Church wary of city’s plans for Pointe Claire historic site

Church wary of city’s plans for Pointe Claire historic site

By Robert Frank

Everyone wants to preserve Pointe Claire village’s heritage, but there’s strong disagreement about how to do it.

More than 100 citizens packed the city hall council chamber, Jan. 23, for a public consultation about Pointe Claire’s initiative to turn part of the 300-year-old village into a historic site.

Residents were permitted to voice their opinion and submit briefs during the evening session. Mayor Bill McMurchie, who presided, explained that the meeting was required by law, but precluded questioning and debate.

The first speaker, Curé Alain Roy, emphasized the attachment of his parishioners to St. Joachim church and their devotion to preserving local heritage. He underscored the considerable effort and sums of money that they have invested in the site over the past 300 years.

Several members of the congregation emphasized the importance of Pointe Claire’s religious heritage as well as its historic value, and expressed concern that the intrusion of government requirements to preserve the site could bankrupt the parish.

“It is normal for parishioners and the sisters from the fabrique to be concerned but it might not be as bad as they anticipate,” reassured resident Ron Williams.

Other citizens praised the city’s initiative, and extolled Pointe Claire’s beauty as well as its historic significance.

“Cities have a soul, but have a longevity greater than the people who inhabit it,” observed Pointe Claire resident Jacques Monday. “I am thinking of who will benefit from what we are able to enjoy today.”

Windmill landmark decaying rapidly

Société pour las Sauvegarde du patrimoine de Pointe Claire president Claude Arsenault deposited a 21-page brief which highlighted threats to the village’s heritage and identified actions needed to address those concerns.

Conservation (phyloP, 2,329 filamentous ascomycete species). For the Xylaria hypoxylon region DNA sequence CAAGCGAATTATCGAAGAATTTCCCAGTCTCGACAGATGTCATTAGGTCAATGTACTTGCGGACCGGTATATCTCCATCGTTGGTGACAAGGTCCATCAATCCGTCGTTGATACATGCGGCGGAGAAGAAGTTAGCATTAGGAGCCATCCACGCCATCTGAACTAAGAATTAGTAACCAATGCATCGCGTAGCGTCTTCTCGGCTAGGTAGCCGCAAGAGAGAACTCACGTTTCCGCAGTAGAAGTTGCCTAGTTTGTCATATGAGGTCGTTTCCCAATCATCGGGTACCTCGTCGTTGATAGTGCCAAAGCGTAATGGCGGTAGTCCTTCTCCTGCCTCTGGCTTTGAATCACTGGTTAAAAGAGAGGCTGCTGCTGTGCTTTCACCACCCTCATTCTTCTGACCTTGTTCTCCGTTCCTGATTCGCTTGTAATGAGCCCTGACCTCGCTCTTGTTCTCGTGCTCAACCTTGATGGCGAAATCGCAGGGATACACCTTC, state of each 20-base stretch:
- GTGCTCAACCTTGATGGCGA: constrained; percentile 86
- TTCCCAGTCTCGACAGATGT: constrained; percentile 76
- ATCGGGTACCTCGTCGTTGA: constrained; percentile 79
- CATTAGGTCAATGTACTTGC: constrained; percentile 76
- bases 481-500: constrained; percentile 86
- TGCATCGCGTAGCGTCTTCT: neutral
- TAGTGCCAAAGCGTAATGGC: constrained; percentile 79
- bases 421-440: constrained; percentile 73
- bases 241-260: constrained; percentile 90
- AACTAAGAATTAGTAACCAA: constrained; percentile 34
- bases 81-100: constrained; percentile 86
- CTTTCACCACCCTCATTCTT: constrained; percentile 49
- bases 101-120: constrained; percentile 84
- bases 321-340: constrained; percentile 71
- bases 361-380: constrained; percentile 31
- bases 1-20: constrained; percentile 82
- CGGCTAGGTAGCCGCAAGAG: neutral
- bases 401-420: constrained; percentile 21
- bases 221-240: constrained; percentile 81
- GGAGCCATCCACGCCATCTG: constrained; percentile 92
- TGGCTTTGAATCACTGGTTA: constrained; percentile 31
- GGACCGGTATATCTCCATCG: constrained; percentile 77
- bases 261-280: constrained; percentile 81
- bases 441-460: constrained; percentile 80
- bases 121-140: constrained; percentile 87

He pointed out that the Pointe Claire windmill—which dates from the Ancien régime and has become the symbol of Pointe Claire—is deteriorating rapidly and urged that it be restored without delay.

“Its blades are falling apart and could collapse very soon. The masonry is also quite damaged and water is infiltrating from outside.”

“I am worried about the windmill too,” said Louise Sauriol. “We need to establish a permanent education project for the young people of our city, neighbouring suburbs and, perhaps, far and wide.”

Arsenault also cited a 2003 actuary’s report that projected the adjacent convent could be vacant within five years from now.

“We must consider that the eventual departure of the Sisters might lead to a change in the building’s vocation,” he said.

Another resident countered that a new religious vocation could be found for the convent.

Many citizens on both sides of the church versus government fault line agreed that if Pointe Claire’s three centuries of history are to be preserved, then funds need to be allocated to do so.

“It’s important to set off on the right foot with the current owners who have been present on the site over the past 300 years,” suggested Marie Gervais. “We have to be ready to put our money where our mouth is. It could be turned into an educational site eventually so we can share its richness with everyone.”
St. Joachim parish priest Alain Roy (right) exchanges views with Pointe Claire heritage association president Claude Arsenault, immediately after a Jan. 23 public consultation at city hall.

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